Saturday, October 23, 2010

Gorham Maine Plans to Regulate Greeks

Gorham pushes back on fraternity issues

By Robert Lowell

GORHAM – Gorham must now figure out how to implement its newest ordinances – regulating existing fraternities and sororities and banning new ones – enacted Tuesday in front of a packed Town Council chambers.

One ordinance, which becomes effective in 30 days, requires existing fraternities and sorority houses to be licensed by the town.

Town Manager David Cole said Wednesday the annual licensing fee is $25.

“As for implementing the ordinance, it will take a while to sort out the steps,” Cole said.

The council also approved accepting an $81,000 bid for a former fraternity house seized by the town for delinquent taxes.

The meeting was packed with fraternity and sorority members, University of Southern Maine officials and students, along with neighbors of downtown fraternity houses.

Town leaders have cited years of disruptive behavior by students in a downtown neighborhood as leading to the council action for a ban.

“There’s 20 years of abuse of neighbors on Preble Street,” Town Councilor Burleigh Loveitt said.

The Town Council voted 4-2 (Noah Miner and Matt Mattingly opposed, Phil Csoros absent) to ban new off-campus fraternities and sororities in Gorham. The ban doesn’t apply to existing fraternity houses – Sigma Nu on School Street and Delta Chi on Preble Street. In a separate vote, the council voted 5-1 (Miner opposed) to regulate and license existing fraternities.

The ban disappointed John Turner, president of Delta Chi fraternity.

“I wish people could see the benefits of fraternities and sororities,” Turner said after the vote. “Some people might not get that benefit because there’s only two fraternities.”

Loveitt, who said citizens need protection, said cars have been keyed, windows broken and he cited numerous police calls to the area.

Tim Allard, a longtime resident of Preble Street, cited behavioral issues, including noise and mischief, on his street.

“I’m in favor of the proposal,” Allard said.

But a university student, Jacquelyn Green, called the ban discriminatory.

Last fall, the university issued a set of guidelines governing students not living on the Gorham campus. “We have followed these the past year,” Turner told the Town Council.

But Preble Street residents claimed problems continue in the neighborhood, and Loveitt pointed to a party on Preble Street requiring police action four days before Tuesday’s meeting.

Scott Files, a Preble Street resident, favored the ban and advocated the fraternities be located on the university campus.

“We get beer bottles in the front yard,” Files said about Thursday party nights.

But, Miner didn’t believe the ban would be a solution. “Legislating behavior is difficult to do,” Miner said.

Mattingly agreed. “The ban won’t curb behavior,” he said.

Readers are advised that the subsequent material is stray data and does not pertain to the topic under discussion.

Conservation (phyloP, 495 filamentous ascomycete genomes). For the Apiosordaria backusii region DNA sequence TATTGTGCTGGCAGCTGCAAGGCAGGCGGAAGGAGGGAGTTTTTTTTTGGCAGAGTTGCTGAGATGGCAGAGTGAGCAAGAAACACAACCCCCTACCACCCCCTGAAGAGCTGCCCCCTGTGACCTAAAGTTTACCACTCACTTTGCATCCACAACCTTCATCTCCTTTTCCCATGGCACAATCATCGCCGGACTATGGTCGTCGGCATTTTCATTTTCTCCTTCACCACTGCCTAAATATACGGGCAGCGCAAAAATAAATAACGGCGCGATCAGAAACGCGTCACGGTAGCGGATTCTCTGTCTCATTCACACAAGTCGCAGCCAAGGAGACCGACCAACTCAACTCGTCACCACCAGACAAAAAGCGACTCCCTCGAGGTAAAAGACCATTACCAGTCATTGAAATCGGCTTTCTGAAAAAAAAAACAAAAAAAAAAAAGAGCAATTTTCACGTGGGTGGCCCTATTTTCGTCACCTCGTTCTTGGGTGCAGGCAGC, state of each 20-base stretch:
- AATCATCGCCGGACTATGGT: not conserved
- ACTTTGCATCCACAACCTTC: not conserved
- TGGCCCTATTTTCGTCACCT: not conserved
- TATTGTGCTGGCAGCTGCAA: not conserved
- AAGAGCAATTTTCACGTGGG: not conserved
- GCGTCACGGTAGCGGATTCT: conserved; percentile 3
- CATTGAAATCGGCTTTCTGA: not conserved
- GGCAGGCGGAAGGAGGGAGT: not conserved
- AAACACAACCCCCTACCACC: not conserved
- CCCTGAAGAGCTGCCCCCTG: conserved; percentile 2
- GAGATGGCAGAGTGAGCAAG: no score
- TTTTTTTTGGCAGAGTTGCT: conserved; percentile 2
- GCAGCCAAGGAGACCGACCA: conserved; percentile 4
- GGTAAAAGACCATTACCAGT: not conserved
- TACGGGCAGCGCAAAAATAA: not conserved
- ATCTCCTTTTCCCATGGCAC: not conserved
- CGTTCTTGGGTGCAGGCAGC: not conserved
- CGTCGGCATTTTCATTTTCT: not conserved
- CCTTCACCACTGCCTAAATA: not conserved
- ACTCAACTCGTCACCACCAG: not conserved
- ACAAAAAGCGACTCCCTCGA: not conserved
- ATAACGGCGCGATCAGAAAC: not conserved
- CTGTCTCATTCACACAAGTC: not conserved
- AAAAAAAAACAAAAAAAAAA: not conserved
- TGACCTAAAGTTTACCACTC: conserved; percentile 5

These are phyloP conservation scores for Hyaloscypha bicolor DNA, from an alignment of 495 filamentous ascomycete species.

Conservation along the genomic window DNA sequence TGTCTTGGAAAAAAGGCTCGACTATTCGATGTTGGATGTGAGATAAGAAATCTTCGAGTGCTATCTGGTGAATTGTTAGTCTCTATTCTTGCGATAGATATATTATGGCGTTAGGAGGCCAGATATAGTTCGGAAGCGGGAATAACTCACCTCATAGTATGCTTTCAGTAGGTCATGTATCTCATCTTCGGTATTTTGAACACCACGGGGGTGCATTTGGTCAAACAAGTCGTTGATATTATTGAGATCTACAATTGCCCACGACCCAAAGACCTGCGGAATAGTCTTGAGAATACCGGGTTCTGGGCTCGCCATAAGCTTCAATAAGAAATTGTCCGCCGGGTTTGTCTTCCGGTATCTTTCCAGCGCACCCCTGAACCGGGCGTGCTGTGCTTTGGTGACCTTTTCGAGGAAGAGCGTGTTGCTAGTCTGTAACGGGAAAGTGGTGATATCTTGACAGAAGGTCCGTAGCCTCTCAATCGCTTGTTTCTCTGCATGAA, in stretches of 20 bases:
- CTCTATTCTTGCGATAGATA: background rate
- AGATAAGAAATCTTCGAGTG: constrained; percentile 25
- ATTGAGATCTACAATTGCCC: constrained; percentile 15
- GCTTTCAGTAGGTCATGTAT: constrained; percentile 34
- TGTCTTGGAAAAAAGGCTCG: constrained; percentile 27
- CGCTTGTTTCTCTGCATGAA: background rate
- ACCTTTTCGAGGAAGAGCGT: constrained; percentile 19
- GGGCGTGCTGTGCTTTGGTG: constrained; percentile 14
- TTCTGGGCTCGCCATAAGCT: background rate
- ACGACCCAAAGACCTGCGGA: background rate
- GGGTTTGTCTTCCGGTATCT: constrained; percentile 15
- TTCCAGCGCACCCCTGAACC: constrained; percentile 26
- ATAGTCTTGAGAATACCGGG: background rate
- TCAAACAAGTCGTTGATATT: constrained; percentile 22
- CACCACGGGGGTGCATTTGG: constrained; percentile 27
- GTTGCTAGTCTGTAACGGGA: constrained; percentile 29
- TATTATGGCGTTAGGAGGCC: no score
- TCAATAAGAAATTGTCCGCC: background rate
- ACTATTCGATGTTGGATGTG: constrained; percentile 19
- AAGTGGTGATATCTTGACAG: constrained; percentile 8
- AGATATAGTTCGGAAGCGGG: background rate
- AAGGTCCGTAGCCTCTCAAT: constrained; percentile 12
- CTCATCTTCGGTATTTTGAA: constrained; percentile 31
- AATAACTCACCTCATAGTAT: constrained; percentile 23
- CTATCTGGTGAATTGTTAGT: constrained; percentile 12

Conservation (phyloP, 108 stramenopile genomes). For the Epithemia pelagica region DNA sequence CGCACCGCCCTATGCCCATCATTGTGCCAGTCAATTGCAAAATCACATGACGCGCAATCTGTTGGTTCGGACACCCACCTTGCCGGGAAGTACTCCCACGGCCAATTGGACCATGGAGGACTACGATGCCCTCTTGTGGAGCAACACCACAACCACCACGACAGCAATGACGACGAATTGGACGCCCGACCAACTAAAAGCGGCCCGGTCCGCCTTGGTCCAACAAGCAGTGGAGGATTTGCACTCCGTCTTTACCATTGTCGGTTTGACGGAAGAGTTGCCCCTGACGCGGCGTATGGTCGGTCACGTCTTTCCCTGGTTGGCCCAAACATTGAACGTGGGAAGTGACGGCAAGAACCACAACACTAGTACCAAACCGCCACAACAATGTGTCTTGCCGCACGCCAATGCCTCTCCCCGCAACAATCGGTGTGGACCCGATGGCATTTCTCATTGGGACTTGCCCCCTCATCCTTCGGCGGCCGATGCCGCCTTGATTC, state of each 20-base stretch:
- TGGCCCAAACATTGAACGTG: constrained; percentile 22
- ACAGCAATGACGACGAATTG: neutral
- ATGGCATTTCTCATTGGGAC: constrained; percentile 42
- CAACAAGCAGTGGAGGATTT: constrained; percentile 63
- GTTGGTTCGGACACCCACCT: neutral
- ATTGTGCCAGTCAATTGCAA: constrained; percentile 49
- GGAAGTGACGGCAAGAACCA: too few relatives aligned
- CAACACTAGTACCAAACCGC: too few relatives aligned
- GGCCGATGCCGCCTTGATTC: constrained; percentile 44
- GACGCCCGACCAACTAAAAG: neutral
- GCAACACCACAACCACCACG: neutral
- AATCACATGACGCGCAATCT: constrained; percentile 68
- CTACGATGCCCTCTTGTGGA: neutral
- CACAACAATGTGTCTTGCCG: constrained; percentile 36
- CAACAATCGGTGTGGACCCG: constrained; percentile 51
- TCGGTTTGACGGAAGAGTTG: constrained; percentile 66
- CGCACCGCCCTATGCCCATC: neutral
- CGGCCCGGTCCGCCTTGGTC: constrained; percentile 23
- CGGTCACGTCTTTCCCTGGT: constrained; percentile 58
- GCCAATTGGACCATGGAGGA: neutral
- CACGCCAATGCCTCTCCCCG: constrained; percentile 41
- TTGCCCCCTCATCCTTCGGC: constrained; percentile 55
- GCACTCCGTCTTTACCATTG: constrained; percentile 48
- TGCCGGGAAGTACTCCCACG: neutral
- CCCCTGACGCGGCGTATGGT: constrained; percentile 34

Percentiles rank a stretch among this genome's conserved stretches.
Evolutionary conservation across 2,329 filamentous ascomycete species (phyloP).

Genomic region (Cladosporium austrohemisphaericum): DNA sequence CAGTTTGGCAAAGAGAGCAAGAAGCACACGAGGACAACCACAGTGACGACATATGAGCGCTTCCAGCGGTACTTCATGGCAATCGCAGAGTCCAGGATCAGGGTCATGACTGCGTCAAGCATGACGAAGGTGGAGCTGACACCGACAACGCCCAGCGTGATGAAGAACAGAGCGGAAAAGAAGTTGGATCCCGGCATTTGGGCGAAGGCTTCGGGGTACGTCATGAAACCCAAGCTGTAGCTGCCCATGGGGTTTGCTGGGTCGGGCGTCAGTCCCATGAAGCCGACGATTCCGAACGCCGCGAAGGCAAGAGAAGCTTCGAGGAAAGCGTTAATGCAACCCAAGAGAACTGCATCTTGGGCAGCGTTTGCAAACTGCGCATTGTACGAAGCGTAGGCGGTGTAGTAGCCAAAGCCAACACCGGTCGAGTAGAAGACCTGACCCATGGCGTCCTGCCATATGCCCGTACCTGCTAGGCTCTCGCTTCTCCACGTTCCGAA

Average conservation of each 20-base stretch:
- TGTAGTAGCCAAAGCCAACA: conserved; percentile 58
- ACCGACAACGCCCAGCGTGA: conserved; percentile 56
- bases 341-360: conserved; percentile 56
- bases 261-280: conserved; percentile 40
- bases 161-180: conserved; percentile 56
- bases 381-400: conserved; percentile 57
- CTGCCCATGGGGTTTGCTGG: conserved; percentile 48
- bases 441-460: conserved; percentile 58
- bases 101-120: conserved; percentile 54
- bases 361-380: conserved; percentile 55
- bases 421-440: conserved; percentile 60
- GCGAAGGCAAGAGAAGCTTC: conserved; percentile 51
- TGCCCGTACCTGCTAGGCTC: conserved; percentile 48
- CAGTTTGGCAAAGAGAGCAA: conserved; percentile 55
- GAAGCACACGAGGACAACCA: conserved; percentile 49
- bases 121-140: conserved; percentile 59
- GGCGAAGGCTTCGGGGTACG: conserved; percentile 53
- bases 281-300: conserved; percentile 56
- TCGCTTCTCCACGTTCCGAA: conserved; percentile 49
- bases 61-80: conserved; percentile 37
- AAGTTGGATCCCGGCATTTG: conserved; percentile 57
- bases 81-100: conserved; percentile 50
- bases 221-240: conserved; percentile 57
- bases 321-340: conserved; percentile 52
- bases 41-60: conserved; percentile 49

Mike Phinney, council chairman, said an option could be to locate the fraternities on the campus. “Fraternities are going the way of the dinosaurs,” Phinney said.

Craig Hutchinson, a university official, cited the behavior guidelines and said regular meetings with neighbors would continue.

“I was under the impression there had been improvements,” Hutchinson said, referring to behavior.

But, Files said, “nothing is changing” and he has stopped going to the meetings.

“We get harassed. People are afraid of retaliation,” Files said.

“We as neighbors have a right to peace and quiet,” Allard said.

Loveitt, who grilled Hutchinson, questioned the effectiveness of the university guidelines instituted last November.

“It’s blather in action,” Loveitt said.

But Hutchinson maintained there had been progress in behavior during the past year.

Directing his comment to university students, Loveitt said, “Your misbehavior has been chronic and sustained over the years. Behavior improved when the town started pushing back.”

Dan Santos, president of the Inter Fraternity Council, objected to the new regulations.

“The last year there has been significant improvements,” Santos said. “Give us a chance.”

Santos asked for a clarification about consequences for residents if a fraternity didn’t receive a license.

“They would have to vacate the property,” Cole said.

Regulations slapped on fraternities require advance notification to police and fire departments when a mass gathering is expected with 15 or more guests; meeting safety codes and be current on taxes; and no more than five police responses requiring action attributed to violations by the fraternity.

The Town Council approved accepting an $81,000 bid from Peter Wentworth for 27 Preble St., the former fraternity property seized by the town.

Wentworth, who lives at the corner of Preble and Elm streets, was uncertain as to what the town would allow for future use of the property. He is considering possibly two apartments in the house or a small business on the first floor and an apartment upstairs.

Wentworth has an embroidery business now in South Portland that could be relocated to the property. “We’re not going to tear it down,” Wentworth said.

The town set a bid minimum at $35,000 for the property to recoup back taxes and legal fees.

Marie-Noelle Cess, who held a mortgage on the property, asked the Town Council on Tuesday to consider her as a beneficiary of any leftover funds.

A lawyer representing Cess told the Town Council in June his client as the mortgage holder was owed $160,000.

Cess said she learned about the town seizing the property from her mother, who read about it in the American Journal. She said she had been told the town is not in the business of foreclosing and she believed the fraternity had a tax payment plan.

“I haven’t done anything wrong,” Cess said. “Consider me, please.”

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